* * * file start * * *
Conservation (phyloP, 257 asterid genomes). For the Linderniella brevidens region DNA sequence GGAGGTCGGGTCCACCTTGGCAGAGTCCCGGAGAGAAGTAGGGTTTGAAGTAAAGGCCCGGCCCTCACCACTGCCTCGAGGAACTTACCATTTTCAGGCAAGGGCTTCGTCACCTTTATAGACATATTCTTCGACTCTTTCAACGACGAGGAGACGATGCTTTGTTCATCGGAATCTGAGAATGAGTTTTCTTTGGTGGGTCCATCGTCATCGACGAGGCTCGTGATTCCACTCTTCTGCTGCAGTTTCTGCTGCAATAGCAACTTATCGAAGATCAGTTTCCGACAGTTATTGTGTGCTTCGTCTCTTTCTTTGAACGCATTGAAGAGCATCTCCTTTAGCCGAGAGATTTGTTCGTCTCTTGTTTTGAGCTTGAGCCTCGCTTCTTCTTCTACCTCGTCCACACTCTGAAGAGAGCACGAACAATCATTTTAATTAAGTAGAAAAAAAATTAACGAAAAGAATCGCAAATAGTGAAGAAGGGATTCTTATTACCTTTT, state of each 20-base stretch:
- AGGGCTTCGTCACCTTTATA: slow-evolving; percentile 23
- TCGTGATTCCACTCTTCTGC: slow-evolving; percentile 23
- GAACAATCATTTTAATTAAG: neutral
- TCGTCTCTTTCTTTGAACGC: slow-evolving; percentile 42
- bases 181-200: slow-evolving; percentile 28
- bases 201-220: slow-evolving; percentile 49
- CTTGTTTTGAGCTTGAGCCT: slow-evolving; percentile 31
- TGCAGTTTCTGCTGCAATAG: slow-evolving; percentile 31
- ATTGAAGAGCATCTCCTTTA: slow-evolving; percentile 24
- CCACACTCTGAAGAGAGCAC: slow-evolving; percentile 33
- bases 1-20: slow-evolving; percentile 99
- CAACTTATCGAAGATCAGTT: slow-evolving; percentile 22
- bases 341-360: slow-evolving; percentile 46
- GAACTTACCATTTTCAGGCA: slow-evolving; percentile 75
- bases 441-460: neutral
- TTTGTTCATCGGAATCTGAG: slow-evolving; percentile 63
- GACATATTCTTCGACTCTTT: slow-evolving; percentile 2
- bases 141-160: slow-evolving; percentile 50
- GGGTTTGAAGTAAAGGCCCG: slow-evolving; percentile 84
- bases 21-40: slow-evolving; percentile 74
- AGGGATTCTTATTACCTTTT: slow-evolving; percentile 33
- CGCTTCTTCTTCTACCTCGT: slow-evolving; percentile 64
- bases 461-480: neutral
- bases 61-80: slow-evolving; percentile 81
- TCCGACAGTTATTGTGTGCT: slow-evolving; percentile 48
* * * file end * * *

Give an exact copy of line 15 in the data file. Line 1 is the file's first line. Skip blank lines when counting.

- GAACTTACCATTTTCAGGCA: slow-evolving; percentile 75